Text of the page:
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Topic: Looking for a more inexpensive microcontroller for my project. (Read 1 time) previous topic - next topic

adrian_h



The AVR chip itself can monitor its own battery voltage. You have to set the analogReference to INTERNAL (which is 1.1V) or use an external voltage reference such as a TL341 and then measure the battery voltage against that. Once your chip recognizes that the battery is low you can set it into a sleep mode, waking it periodically to blink your LED, etc. and that will be much simpler and more efficient than any external monitoring circuit.

Isn't 1.1 V too low a voltage?  Doesn't that mean that if the voltage goes above 1.1V that the value returned will just be maxed out at 1023?
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Chagrin




The AVR chip itself can monitor its own battery voltage. You have to set the analogReference to INTERNAL (which is 1.1V) or use an external voltage reference such as a TL341 and then measure the battery voltage against that. Once your chip recognizes that the battery is low you can set it into a sleep mode, waking it periodically to blink your LED, etc. and that will be much simpler and more efficient than any external monitoring circuit.

Isn't 1.1 V too low a voltage?  Doesn't that mean that if the voltage goes above 1.1V that the value returned will just be maxed out at 1023?

Yes, that's correct; you would need to use a voltage divider to keep it under whatever your reference voltage is. Well, point being that you have to compare the battery voltage against some known reference. Leaving it as analogReference(DEFAULT) would be comparing it to itself.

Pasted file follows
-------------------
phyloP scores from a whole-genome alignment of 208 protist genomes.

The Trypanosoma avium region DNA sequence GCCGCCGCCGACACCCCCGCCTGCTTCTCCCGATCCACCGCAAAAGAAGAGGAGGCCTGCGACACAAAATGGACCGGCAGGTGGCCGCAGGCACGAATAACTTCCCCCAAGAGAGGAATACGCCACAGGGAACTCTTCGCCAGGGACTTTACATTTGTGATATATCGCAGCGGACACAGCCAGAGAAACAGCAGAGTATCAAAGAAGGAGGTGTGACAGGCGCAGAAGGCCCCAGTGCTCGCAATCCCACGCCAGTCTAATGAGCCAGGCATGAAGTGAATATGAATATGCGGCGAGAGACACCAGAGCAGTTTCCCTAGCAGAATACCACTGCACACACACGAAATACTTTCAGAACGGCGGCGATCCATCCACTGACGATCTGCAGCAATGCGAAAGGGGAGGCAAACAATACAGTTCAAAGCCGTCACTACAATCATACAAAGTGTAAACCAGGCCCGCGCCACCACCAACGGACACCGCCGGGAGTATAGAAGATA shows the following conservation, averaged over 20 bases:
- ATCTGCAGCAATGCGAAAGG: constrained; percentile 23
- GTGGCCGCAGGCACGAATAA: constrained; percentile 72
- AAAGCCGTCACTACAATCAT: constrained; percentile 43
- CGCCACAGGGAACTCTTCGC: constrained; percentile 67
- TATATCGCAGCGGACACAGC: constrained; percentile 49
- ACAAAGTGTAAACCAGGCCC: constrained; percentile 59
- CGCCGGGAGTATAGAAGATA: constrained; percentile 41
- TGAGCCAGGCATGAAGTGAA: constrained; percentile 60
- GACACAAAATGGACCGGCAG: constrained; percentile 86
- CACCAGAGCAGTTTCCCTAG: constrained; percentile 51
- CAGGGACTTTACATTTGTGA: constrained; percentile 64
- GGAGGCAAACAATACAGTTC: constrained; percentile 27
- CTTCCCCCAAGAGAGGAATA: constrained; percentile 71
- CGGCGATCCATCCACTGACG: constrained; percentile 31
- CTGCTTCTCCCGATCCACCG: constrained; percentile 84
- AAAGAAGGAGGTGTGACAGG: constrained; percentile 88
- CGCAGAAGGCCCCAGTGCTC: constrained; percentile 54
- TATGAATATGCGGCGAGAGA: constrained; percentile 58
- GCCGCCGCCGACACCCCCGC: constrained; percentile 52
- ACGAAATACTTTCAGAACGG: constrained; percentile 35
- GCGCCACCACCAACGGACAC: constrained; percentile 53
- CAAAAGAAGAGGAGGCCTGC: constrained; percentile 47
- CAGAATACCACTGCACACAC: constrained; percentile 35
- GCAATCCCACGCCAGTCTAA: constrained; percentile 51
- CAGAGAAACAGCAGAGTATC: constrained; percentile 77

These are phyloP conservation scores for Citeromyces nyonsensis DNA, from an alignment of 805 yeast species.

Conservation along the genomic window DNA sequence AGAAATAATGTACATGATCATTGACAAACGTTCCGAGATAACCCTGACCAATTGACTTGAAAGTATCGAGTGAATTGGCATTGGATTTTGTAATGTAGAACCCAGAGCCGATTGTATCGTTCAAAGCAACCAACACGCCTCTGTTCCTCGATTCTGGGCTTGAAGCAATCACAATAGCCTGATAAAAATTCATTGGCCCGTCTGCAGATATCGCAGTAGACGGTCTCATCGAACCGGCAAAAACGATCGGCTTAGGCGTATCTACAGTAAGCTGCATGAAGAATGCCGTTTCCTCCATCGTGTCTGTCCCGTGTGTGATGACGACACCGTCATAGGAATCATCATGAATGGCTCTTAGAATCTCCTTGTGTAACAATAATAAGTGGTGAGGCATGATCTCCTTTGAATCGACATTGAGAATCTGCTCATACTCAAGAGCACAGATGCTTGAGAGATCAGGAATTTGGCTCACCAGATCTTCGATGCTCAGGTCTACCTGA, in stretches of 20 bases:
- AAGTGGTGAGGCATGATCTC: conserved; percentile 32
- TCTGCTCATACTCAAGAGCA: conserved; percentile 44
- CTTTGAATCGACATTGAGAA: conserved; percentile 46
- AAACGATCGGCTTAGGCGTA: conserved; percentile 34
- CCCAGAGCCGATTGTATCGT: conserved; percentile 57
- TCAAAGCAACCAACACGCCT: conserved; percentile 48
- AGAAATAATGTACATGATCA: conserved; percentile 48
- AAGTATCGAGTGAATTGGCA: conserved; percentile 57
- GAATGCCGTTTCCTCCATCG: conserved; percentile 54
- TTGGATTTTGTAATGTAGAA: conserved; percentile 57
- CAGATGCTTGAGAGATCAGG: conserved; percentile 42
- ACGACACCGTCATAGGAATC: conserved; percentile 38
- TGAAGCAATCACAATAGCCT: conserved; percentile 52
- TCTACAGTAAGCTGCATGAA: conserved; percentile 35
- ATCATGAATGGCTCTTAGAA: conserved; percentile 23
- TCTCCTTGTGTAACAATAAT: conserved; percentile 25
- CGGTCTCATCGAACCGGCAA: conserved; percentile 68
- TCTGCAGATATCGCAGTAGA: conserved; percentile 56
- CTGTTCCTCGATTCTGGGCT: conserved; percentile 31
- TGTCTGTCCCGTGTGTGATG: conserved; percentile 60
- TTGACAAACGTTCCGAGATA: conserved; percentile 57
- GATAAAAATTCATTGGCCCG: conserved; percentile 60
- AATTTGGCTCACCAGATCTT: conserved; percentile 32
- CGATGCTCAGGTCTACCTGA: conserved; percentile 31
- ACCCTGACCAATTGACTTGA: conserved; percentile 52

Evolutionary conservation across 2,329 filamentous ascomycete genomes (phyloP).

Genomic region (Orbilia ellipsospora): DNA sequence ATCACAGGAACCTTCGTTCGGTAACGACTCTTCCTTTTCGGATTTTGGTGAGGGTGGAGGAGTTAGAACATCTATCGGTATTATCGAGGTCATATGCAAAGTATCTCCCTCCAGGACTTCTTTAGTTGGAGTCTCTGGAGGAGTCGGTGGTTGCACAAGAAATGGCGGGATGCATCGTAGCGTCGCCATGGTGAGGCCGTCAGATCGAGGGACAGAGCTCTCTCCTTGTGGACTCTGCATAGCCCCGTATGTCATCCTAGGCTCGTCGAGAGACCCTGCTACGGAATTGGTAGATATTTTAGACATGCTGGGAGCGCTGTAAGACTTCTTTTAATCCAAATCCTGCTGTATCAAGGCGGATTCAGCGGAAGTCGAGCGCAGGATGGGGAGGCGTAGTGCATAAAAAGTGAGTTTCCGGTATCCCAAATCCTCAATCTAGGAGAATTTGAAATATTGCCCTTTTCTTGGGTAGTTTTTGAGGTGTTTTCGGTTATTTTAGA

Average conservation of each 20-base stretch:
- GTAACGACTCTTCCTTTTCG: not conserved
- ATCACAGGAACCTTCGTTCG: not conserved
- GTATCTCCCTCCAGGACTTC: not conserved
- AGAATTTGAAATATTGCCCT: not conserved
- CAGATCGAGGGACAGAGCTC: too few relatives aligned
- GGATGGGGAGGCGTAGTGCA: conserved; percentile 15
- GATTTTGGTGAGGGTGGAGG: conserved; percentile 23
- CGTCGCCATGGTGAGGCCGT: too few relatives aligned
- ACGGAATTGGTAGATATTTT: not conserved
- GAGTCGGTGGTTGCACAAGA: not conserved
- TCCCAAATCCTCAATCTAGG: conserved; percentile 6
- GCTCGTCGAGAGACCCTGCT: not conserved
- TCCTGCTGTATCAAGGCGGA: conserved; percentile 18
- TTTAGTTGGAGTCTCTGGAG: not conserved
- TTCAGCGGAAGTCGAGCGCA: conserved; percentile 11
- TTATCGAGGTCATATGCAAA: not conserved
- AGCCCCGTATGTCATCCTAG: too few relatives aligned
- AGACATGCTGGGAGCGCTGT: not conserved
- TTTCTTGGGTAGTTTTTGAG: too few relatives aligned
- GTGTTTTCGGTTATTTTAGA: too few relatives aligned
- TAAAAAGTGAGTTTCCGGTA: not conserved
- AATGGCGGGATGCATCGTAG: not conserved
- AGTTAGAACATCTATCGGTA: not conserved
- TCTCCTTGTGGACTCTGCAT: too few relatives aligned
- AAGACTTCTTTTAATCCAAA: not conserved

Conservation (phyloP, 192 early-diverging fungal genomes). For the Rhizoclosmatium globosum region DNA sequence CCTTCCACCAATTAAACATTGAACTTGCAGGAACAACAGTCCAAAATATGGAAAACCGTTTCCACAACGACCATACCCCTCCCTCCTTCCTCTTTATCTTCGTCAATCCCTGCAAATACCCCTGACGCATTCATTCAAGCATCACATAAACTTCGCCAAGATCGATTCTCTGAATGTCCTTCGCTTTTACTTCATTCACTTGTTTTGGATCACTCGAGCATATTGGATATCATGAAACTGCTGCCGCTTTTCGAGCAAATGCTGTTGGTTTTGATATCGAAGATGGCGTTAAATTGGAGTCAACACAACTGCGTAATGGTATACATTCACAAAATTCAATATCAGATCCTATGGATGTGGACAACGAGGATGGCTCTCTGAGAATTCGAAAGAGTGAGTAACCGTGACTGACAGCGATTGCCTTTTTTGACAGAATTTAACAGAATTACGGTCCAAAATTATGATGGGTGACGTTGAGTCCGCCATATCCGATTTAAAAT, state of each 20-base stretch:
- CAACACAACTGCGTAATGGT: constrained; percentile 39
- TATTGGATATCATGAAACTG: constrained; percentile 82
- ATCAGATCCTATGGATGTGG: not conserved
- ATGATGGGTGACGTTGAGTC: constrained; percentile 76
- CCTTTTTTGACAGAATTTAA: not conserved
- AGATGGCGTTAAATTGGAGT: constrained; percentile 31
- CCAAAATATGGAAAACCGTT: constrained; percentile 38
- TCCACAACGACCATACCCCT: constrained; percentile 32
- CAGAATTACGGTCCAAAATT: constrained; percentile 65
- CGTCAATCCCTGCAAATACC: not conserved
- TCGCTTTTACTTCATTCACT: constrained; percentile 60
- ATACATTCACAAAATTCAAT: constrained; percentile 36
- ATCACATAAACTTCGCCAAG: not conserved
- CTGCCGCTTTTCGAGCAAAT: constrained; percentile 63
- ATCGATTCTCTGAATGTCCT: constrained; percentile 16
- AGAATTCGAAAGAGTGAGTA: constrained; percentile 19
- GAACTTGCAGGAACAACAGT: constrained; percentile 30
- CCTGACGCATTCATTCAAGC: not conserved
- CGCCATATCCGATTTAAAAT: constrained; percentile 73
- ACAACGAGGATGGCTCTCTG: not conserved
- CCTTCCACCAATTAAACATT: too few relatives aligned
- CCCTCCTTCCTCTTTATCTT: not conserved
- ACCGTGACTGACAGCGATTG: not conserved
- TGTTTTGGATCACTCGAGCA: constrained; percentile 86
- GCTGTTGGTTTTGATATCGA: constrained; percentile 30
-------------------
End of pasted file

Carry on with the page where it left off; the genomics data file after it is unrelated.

retrolefty





The AVR chip itself can monitor its own battery voltage. You have to set the analogReference to INTERNAL (which is 1.1V) or use an external voltage reference such as a TL341 and then measure the battery voltage against that. Once your chip recognizes that the battery is low you can set it into a sleep mode, waking it periodically to blink your LED, etc. and that will be much simpler and more efficient than any external monitoring circuit.

Isn't 1.1 V too low a voltage?  Doesn't that mean that if the voltage goes above 1.1V that the value returned will just be maxed out at 1023?

Yes, that's correct; you would need to use a voltage divider to keep it under whatever your reference voltage is. Well, point being that you have to compare the battery voltage against some known reference. Leaving it as analogReference(DEFAULT) would be comparing it to itself.


There are a couple of different methods to allow a arduino to 'measure' it's own Vcc voltage. Perhaps the easiest is to just wire the shield's 3.3vdc pin to a unused analog input pin and use the resulting reading as a compensation value to compute what the internal Vcc reference (actually Avcc) must be.

Another method is to select the analog input mux to read it's internal 1.1vdc band-gap voltage directly and then 'reverse calculate' what the Avcc voltage must be.

Lefty

adrian_h

So, as long as the voltage is higher than 1.1V, even if the rest of the system has dropped below 5V or 3.3V (depending on hardware), it will get an accurate reading for 1.1V?  Does the chip have an on board voltage regulator to ensure an accurate 1.1V over a range of voltages so it can be done just using the bare chip?
I'm a programmer dammit, not an engineer! :D
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retrolefty


So, as long as the voltage is higher than 1.1V, even if the rest of the system has dropped below 5V or 3.3V (depending on hardware), it will get an accurate reading for 1.1V?  Does the chip have an on board voltage regulator to ensure an accurate 1.1V over a range of voltages so it can be done just using the bare chip?


The band-gap voltage can be considered a 'regulated' source not effected by Vcc variation. However while it's a pretty constant value for any specific AVR chip the actual value of the band-gap is subject to a device tolerance specification. So one does have to derive what their specific band-gap voltage is if they are going to use it for 'calibration' purposes.

Lefty

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